A group of quantum computing experts, including scientists and company executives, want to raise ethical concerns about the technology’s potential to create new materials for war and accelerate human DNA manipulation.
Six experts are featured in a 13-minute video titled “
Ethics: A Call to Action,” which goes live Monday on YouTube and the Quantum Daily, a free online source for quantum computing news.
The goal of the video, which features a former quantum chief at
Google, is to kick off conversations with other quantum computing industry leaders about the ethical implications of the technology.
“Whenever we have a new computing power, there is potential for benefit of humanity, [but] you can imagine ways that it would also hurt people,” said John Martinis, professor of physics at University of California, Santa Barbara, and former chief scientist of quantum hardware at Google.
While quantum computers are still in their early stages, it is important to begin discussing the potential benefits and drawbacks of the technology and find a way to balance the two, he said. “You want to think ahead,” he said.
Dr. Martinis and others such as Ilana Wisby, chief executive of quantum computing company Oxford Quantum Circuits, and Nick Farina, founder and chief executive of quantum computing hardware company EeroQ Corp., are also featured in the short video.
Quantum computers have the potential to dramatically speed up drug and materials discovery as well as complex calculations related to finance. Companies such as Visa Inc. and
Roche Holding AG
are all experimenting with early-stage quantum technology.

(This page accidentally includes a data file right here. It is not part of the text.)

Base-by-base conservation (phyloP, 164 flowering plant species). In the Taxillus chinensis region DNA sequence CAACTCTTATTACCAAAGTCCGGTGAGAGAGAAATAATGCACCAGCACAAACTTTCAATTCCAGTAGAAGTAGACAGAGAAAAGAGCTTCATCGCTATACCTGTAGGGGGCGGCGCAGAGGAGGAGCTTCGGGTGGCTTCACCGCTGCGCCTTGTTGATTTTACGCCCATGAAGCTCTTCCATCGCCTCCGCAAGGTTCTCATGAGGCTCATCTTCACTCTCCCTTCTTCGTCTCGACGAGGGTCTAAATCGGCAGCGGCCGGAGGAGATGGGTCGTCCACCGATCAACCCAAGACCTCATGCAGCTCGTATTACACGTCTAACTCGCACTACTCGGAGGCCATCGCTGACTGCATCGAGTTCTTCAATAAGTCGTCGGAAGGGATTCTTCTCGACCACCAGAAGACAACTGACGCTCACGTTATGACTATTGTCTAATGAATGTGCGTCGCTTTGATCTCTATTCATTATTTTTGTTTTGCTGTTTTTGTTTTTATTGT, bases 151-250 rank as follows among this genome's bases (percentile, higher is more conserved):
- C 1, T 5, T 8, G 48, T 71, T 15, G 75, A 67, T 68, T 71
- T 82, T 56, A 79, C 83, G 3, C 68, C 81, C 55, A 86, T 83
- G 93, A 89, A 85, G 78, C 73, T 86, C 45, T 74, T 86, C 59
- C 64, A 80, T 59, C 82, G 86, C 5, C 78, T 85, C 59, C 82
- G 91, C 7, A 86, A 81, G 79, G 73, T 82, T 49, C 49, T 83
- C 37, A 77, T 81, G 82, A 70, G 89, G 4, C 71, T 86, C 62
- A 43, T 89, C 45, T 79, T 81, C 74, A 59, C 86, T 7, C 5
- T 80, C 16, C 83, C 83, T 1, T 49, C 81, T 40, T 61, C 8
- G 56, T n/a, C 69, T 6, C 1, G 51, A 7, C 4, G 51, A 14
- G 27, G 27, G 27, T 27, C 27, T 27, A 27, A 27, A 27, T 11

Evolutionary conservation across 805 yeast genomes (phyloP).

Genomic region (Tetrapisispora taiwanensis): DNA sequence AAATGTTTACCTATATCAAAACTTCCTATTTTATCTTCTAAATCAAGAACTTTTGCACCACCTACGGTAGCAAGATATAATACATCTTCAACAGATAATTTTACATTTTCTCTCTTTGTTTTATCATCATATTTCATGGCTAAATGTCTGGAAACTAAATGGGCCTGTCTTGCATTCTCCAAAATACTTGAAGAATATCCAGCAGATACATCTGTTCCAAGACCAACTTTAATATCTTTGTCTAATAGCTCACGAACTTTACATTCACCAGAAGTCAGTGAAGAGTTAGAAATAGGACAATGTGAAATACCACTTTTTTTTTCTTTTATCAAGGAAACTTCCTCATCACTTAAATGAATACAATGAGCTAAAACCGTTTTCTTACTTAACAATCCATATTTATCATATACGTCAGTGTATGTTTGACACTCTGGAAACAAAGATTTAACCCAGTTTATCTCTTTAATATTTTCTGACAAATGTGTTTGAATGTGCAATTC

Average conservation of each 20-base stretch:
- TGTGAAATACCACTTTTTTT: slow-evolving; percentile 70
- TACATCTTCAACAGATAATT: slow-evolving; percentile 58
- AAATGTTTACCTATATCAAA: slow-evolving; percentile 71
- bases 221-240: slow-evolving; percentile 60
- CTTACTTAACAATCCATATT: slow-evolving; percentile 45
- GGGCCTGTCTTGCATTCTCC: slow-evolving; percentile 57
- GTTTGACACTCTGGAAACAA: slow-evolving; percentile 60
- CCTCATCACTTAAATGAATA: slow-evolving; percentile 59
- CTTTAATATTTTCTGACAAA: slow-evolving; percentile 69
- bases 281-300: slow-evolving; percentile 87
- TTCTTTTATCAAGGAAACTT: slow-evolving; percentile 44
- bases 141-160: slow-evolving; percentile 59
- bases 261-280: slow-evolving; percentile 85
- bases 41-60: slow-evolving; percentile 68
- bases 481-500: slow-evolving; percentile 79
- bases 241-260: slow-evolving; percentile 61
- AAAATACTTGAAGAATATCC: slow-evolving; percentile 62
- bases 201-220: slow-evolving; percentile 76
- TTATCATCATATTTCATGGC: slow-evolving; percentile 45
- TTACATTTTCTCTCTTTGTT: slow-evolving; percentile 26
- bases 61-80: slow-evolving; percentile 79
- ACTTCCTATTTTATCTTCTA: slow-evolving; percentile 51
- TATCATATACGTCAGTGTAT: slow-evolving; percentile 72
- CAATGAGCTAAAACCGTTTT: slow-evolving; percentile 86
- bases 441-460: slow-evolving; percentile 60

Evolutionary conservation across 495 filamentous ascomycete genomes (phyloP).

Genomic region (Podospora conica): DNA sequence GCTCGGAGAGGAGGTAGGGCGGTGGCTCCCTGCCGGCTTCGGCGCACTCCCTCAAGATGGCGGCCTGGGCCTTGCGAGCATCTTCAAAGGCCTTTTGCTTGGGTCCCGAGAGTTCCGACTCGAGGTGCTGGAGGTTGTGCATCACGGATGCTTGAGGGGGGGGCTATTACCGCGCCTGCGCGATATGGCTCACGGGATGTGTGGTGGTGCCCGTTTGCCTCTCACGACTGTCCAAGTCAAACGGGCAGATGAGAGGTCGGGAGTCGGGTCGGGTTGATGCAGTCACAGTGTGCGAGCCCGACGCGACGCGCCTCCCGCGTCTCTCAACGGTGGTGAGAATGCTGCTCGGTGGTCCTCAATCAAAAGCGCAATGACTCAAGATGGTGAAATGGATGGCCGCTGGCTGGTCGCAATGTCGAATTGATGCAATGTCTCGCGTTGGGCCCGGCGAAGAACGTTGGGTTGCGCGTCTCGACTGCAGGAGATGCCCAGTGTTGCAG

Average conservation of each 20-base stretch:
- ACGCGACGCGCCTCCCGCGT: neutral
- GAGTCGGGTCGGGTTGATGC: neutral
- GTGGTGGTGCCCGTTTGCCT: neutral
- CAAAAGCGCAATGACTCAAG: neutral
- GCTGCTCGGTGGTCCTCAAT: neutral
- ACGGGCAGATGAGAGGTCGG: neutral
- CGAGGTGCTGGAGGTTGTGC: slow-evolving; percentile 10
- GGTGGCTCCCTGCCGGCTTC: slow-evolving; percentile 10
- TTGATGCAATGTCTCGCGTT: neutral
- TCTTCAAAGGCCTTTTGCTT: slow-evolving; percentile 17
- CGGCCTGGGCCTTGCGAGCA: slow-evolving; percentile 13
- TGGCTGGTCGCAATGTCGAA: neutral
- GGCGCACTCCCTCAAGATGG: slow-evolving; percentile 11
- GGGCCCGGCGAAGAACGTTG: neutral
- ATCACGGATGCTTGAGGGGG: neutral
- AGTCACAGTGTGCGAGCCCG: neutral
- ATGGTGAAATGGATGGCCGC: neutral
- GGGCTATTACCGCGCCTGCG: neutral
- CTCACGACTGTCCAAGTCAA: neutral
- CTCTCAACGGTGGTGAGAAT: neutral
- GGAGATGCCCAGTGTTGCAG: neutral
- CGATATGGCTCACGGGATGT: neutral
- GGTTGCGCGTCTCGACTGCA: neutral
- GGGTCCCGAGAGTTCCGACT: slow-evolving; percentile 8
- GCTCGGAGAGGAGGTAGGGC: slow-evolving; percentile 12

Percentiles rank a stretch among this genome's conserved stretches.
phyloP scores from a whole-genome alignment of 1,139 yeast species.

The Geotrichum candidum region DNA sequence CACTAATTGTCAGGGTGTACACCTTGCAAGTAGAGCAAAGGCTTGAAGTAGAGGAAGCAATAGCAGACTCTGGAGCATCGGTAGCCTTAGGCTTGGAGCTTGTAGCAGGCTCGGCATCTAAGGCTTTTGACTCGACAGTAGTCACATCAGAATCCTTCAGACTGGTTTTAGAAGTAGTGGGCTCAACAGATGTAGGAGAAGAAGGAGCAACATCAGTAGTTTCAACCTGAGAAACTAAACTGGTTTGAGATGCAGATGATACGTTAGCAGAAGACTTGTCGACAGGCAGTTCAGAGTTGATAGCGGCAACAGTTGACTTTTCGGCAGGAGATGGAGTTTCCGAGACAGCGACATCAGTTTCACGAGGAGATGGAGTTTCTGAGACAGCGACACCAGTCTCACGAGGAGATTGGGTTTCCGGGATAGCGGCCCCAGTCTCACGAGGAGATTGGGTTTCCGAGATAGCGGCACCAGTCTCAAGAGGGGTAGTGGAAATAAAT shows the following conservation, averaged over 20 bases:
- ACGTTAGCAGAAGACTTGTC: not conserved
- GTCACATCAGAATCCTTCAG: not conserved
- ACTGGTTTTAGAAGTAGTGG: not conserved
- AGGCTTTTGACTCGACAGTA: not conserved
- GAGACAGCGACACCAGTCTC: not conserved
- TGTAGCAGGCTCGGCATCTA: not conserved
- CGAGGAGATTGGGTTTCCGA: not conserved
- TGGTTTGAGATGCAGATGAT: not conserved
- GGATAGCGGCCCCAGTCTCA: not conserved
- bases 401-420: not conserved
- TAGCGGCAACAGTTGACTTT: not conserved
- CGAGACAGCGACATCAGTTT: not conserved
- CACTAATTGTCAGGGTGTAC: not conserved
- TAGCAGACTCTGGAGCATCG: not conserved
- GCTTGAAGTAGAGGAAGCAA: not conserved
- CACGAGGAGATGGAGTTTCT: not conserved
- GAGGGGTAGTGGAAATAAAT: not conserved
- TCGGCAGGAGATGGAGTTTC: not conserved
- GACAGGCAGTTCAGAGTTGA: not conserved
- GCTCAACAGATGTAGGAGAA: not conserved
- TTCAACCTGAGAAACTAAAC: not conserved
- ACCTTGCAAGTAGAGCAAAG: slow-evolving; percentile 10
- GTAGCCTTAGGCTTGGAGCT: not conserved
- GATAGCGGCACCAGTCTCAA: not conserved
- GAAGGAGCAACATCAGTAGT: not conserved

By harnessing quantum physics, quantum computers have the potential to sort through a vast number of possibilities in nearly real time and come up with a probable solution. While traditional computers store information as either zeros or ones, quantum computers use quantum bits, or qubits, which represent and store information as both zeros and ones simultaneously.
A commercial-grade quantum computer hasn’t been built yet, but startups and tech giants including Google,
International Business Machines Corp.
are racing to commercialize the technology.
“This is the equivalent of a whole new industrial revolution,” said llyas Khan, founder and chief executive of Cambridge Quantum Computing, which develops cybersecurity products, software and algorithms that companies can use when experimenting on early-stage quantum computers. That power, in the wrong hands, could also be used to create harmful materials or to manipulate the human genome in a harmful way, he said. “We ought to have those conversations today,” said Mr. Khan, who was also featured in the video.
Though it will likely take years to come up with ethical guidelines for quantum computers, Mr. Khan said he is beginning to speak with government officials in the U.K. about those ethical issues now. There may have been certain ethical controls on technologies such as social media and data privacy if conversations about ethics were had in the mid-1990s, he said. “We were asleep at the wheel,” said Mr. Khan.
Experts are already bracing themselves for some of quantum computing’s potential challenges. For example, financial services companies are preparing for a time when a powerful quantum computer could break some of the most widespread cryptographic methods currently used in cybersecurity. Hundreds of the world’s top cryptographers are involved in a competition to develop new encryption standards for the U.S. that would guard against both classical and quantum-computing cyberattacks.
Matt Swayne, an editor at the Quantum Daily who co-produced the short video along with Publisher and co-founder Evan Kubes, said he aims to create an advisory group of experts to discuss the topic of quantum ethics. The video is the first step, he said. “We want to raise concern but we don’t want to cause fear,” he said.
Write to Sara Castellanos at [email protected]
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